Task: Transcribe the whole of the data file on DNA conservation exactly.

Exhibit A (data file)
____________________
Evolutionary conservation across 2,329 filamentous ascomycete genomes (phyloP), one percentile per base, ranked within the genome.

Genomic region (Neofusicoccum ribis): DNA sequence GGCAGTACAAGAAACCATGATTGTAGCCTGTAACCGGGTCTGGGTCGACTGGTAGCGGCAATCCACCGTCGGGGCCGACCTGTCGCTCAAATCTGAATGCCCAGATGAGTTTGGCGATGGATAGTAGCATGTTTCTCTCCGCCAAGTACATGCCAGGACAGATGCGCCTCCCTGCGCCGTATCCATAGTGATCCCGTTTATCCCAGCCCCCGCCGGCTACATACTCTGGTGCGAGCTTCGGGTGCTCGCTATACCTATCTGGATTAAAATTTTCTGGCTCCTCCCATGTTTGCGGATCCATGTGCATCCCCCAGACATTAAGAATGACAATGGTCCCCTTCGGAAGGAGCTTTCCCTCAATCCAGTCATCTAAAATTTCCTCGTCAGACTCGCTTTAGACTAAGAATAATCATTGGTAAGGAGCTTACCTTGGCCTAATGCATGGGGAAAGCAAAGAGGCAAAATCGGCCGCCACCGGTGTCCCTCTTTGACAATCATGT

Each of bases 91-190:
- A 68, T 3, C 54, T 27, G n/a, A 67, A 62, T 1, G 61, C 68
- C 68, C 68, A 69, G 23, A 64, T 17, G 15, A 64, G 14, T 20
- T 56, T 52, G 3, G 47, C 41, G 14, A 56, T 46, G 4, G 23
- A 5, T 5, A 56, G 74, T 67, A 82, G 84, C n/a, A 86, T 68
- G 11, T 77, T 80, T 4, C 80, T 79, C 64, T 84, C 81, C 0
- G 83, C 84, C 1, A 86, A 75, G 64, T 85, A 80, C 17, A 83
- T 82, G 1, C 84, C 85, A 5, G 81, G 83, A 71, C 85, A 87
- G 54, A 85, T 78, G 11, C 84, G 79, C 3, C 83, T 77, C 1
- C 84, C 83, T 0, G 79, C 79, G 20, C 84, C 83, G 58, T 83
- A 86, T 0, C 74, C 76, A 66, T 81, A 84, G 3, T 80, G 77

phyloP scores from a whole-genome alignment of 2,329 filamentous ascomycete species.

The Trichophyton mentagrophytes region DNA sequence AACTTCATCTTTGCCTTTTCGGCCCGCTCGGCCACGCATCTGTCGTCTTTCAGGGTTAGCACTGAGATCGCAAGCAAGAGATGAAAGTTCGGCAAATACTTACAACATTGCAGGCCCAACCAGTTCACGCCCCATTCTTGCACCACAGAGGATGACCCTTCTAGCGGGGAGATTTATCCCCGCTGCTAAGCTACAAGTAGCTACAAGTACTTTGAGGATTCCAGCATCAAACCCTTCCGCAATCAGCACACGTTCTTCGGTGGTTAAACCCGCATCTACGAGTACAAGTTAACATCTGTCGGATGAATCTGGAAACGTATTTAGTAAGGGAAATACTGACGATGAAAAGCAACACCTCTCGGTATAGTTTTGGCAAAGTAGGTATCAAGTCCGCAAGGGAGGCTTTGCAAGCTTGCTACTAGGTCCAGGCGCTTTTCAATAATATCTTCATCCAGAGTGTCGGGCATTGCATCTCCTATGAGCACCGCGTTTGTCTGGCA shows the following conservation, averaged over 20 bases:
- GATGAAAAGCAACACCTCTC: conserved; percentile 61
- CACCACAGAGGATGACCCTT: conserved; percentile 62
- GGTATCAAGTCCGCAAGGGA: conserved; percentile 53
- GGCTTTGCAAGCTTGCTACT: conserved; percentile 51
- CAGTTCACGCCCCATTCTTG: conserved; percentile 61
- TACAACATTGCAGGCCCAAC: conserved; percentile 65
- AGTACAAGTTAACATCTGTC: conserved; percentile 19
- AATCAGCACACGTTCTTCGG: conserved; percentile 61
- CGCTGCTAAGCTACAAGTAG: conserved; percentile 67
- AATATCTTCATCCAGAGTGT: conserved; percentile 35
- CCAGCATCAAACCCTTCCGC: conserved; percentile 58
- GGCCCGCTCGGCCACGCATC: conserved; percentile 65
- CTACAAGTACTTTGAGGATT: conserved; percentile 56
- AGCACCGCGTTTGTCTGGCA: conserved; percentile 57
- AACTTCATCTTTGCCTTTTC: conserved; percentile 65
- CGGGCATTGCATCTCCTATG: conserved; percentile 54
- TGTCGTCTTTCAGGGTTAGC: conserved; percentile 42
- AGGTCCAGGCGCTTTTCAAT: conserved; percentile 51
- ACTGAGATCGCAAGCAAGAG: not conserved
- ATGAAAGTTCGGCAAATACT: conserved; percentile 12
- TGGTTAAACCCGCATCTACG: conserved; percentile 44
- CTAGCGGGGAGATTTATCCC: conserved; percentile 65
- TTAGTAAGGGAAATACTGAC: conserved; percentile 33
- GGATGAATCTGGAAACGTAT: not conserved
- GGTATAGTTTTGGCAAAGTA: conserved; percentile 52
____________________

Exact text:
Evolutionary conservation across 2,329 filamentous ascomycete genomes (phyloP), one percentile per base, ranked within the genome.

Genomic region (Neofusicoccum ribis): DNA sequence GGCAGTACAAGAAACCATGATTGTAGCCTGTAACCGGGTCTGGGTCGACTGGTAGCGGCAATCCACCGTCGGGGCCGACCTGTCGCTCAAATCTGAATGCCCAGATGAGTTTGGCGATGGATAGTAGCATGTTTCTCTCCGCCAAGTACATGCCAGGACAGATGCGCCTCCCTGCGCCGTATCCATAGTGATCCCGTTTATCCCAGCCCCCGCCGGCTACATACTCTGGTGCGAGCTTCGGGTGCTCGCTATACCTATCTGGATTAAAATTTTCTGGCTCCTCCCATGTTTGCGGATCCATGTGCATCCCCCAGACATTAAGAATGACAATGGTCCCCTTCGGAAGGAGCTTTCCCTCAATCCAGTCATCTAAAATTTCCTCGTCAGACTCGCTTTAGACTAAGAATAATCATTGGTAAGGAGCTTACCTTGGCCTAATGCATGGGGAAAGCAAAGAGGCAAAATCGGCCGCCACCGGTGTCCCTCTTTGACAATCATGT

Each of bases 91-190:
- A 68, T 3, C 54, T 27, G n/a, A 67, A 62, T 1, G 61, C 68
- C 68, C 68, A 69, G 23, A 64, T 17, G 15, A 64, G 14, T 20
- T 56, T 52, G 3, G 47, C 41, G 14, A 56, T 46, G 4, G 23
- A 5, T 5, A 56, G 74, T 67, A 82, G 84, C n/a, A 86, T 68
- G 11, T 77, T 80, T 4, C 80, T 79, C 64, T 84, C 81, C 0
- G 83, C 84, C 1, A 86, A 75, G 64, T 85, A 80, C 17, A 83
- T 82, G 1, C 84, C 85, A 5, G 81, G 83, A 71, C 85, A 87
- G 54, A 85, T 78, G 11, C 84, G 79, C 3, C 83, T 77, C 1
- C 84, C 83, T 0, G 79, C 79, G 20, C 84, C 83, G 58, T 83
- A 86, T 0, C 74, C 76, A 66, T 81, A 84, G 3, T 80, G 77

phyloP scores from a whole-genome alignment of 2,329 filamentous ascomycete species.

The Trichophyton mentagrophytes region DNA sequence AACTTCATCTTTGCCTTTTCGGCCCGCTCGGCCACGCATCTGTCGTCTTTCAGGGTTAGCACTGAGATCGCAAGCAAGAGATGAAAGTTCGGCAAATACTTACAACATTGCAGGCCCAACCAGTTCACGCCCCATTCTTGCACCACAGAGGATGACCCTTCTAGCGGGGAGATTTATCCCCGCTGCTAAGCTACAAGTAGCTACAAGTACTTTGAGGATTCCAGCATCAAACCCTTCCGCAATCAGCACACGTTCTTCGGTGGTTAAACCCGCATCTACGAGTACAAGTTAACATCTGTCGGATGAATCTGGAAACGTATTTAGTAAGGGAAATACTGACGATGAAAAGCAACACCTCTCGGTATAGTTTTGGCAAAGTAGGTATCAAGTCCGCAAGGGAGGCTTTGCAAGCTTGCTACTAGGTCCAGGCGCTTTTCAATAATATCTTCATCCAGAGTGTCGGGCATTGCATCTCCTATGAGCACCGCGTTTGTCTGGCA shows the following conservation, averaged over 20 bases:
- GATGAAAAGCAACACCTCTC: conserved; percentile 61
- CACCACAGAGGATGACCCTT: conserved; percentile 62
- GGTATCAAGTCCGCAAGGGA: conserved; percentile 53
- GGCTTTGCAAGCTTGCTACT: conserved; percentile 51
- CAGTTCACGCCCCATTCTTG: conserved; percentile 61
- TACAACATTGCAGGCCCAAC: conserved; percentile 65
- AGTACAAGTTAACATCTGTC: conserved; percentile 19
- AATCAGCACACGTTCTTCGG: conserved; percentile 61
- CGCTGCTAAGCTACAAGTAG: conserved; percentile 67
- AATATCTTCATCCAGAGTGT: conserved; percentile 35
- CCAGCATCAAACCCTTCCGC: conserved; percentile 58
- GGCCCGCTCGGCCACGCATC: conserved; percentile 65
- CTACAAGTACTTTGAGGATT: conserved; percentile 56
- AGCACCGCGTTTGTCTGGCA: conserved; percentile 57
- AACTTCATCTTTGCCTTTTC: conserved; percentile 65
- CGGGCATTGCATCTCCTATG: conserved; percentile 54
- TGTCGTCTTTCAGGGTTAGC: conserved; percentile 42
- AGGTCCAGGCGCTTTTCAAT: conserved; percentile 51
- ACTGAGATCGCAAGCAAGAG: not conserved
- ATGAAAGTTCGGCAAATACT: conserved; percentile 12
- TGGTTAAACCCGCATCTACG: conserved; percentile 44
- CTAGCGGGGAGATTTATCCC: conserved; percentile 65
- TTAGTAAGGGAAATACTGAC: conserved; percentile 33
- GGATGAATCTGGAAACGTAT: not conserved
- GGTATAGTTTTGGCAAAGTA: conserved; percentile 52